by (@unclegrambo)

And Your 2012 Lollapalooza Headliners Are… Red Hot Chili Peppers, Black Sabbath, The Black Keys, Jack White, Avicii, And Justice

With this year’s highly anticipated Coachella Festival just three days away, rival festival Lollapalooza just stole a bit of their thunder tonight by announcing the lineup for their 2012 festival, which will be held in Chicago’s Grant Park from August 3-5. This year’s festival will be headlined by a powerful array of rock royalty (Red Hot Chili Peppers, The Black Keys, Jack White), a historic reunion (the only scheduled North American tour date for Black Sabbath) and, for the first time ever, big-draw DJ acts (Avicii, Justice).

VH1 was able to exclusively ask Lollapalooza founder Perry Farrell (Jane’s Addiction) what kind of traits he looks for in his headlining acts, and he answered in typically awesome Farrell fashion:

We’ve got the complete Lollapalooza press release, which just hit the wires, for you below!

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by (@unclegrambo)

The Black Keys Escalate Their War Against Spotify, Label Sean Parker As An “A-Hole”

The Black Keys aren’t your boring, middle-of-the-road rock stars, not by a long stretch. Their new album, El Camino, debuted at #1 on the Billboard charts when it was released in December, making them arguably THE biggest rock band in the United States after 10 years of toiling in indie semi-obscurity and earning themselves a headlining spot at the 2012 Coachella Music Festival. They’ve also proven to be unafraid of courting controversy, whether by blaming Nickleback for the demise of rock music or by being the most vocal detractor of the game-changing music streaming service, Spotify. Regarding the latter, Black Keys drummer Patrick Carney recently lit into Spotify board member Sean Parker for making his fortune on the backs of hard-working musicians during an online rant.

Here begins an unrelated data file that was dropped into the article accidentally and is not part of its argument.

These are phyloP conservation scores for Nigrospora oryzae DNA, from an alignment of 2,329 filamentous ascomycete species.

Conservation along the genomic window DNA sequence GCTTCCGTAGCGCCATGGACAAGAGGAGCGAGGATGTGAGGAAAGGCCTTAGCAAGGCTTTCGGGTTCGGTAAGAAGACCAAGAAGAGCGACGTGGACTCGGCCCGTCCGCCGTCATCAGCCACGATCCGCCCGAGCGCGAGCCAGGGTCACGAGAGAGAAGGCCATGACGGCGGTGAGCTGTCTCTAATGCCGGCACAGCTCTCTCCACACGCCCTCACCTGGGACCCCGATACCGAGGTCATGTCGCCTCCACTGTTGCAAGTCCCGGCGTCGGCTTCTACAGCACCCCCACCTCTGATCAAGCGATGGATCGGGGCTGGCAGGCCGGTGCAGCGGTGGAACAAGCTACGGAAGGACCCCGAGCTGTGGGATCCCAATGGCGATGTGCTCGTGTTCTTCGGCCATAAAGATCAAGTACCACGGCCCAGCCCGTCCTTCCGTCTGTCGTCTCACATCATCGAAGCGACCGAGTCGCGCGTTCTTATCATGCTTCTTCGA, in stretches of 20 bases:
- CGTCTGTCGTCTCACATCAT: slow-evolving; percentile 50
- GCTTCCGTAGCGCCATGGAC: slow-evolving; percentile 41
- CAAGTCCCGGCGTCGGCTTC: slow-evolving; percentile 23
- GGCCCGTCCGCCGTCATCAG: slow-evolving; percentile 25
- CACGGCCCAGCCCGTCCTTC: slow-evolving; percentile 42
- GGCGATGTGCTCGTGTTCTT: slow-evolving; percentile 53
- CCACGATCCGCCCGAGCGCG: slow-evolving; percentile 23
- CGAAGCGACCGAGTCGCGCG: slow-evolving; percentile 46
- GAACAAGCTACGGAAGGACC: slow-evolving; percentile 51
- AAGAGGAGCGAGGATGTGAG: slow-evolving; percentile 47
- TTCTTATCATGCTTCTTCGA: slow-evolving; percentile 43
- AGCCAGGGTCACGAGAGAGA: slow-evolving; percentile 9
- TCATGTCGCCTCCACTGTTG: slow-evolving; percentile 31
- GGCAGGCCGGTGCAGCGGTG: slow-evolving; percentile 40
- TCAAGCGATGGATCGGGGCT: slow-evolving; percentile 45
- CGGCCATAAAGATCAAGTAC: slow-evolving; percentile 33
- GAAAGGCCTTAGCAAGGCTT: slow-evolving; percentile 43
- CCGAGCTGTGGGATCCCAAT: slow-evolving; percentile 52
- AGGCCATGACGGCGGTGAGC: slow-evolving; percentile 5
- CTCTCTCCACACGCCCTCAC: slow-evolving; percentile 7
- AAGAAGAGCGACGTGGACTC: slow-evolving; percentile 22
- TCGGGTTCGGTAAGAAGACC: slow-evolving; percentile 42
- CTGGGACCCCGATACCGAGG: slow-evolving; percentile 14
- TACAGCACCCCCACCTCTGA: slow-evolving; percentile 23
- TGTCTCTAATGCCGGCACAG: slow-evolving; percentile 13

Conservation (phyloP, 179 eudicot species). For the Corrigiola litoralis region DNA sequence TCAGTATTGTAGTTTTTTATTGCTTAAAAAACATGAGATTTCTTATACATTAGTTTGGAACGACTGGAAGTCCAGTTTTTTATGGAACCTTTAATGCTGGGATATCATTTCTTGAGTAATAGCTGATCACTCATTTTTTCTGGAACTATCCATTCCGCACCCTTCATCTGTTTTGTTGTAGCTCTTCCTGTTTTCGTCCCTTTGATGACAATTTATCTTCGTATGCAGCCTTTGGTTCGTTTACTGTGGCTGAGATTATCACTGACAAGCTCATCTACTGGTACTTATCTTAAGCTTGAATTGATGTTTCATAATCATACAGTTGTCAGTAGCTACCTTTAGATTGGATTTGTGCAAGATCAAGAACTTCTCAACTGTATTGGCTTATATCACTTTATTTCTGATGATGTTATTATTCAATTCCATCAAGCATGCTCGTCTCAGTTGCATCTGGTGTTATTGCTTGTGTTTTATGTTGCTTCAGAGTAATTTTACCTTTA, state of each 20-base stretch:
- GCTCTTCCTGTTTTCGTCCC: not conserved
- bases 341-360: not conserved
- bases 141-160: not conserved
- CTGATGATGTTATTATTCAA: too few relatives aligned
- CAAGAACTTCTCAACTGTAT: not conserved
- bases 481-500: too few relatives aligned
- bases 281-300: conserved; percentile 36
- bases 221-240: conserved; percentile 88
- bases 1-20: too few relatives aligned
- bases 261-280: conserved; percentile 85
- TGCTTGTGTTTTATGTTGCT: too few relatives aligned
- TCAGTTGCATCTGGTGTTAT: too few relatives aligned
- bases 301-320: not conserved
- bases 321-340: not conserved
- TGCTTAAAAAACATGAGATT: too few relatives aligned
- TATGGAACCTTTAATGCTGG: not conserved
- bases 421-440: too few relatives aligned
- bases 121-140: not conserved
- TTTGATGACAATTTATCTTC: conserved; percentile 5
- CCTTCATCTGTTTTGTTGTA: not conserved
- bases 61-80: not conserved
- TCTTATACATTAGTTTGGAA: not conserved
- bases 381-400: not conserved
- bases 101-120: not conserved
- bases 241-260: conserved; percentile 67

“Because [Spotify board member and Napster co-founder Sean Parker is] an asshole. That guy has $2 billion that he made from figuring out ways to steal royalties from artists, and that’s the bottom line. You can’t really trust anybody like that. The idea of a streaming service, like Netflix for music, I’m totally not against it. It’s just we won’t put all of our music on it until there are enough subscribers for it to make sense.”

Harsh!

During a panel discussion at SXSW, Sean Parker —whose exploits will be profiled in the upcoming VH1 Rock Doc Downloaded— caused some waves when he told audience members that “There’s definitely some sort of dissent brewing between record labels, publishing companies and artists [about the compensation they get from streaming services] … Spotify is returning a HUGE amount of money [to the record labels]. If we continue growing at our current rate in terms of subscriptions and downloads, we’ll overtake iTunes in terms of contributions to the recorded music business in under two years.”

So, who to believe? Are you on #TEAMKEYS because you feel that you should always purchase the music of bands that you support? Or are you on #TEAMPARKER because you feel that non-pirated music should be more easily accessible to everyone? To find out the opinions that bands like Train, The Shins, Fun. and more have on Spotify, watch the video we just shot of them answering this very question down at the 2012 SXSW Music Festival earlier this month!
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by (@kat_george)

Listen To Grace Potter And The Nocturnals’ Funky “Never Go Back” Co-Written By The Black Keys’ Dan Auerbach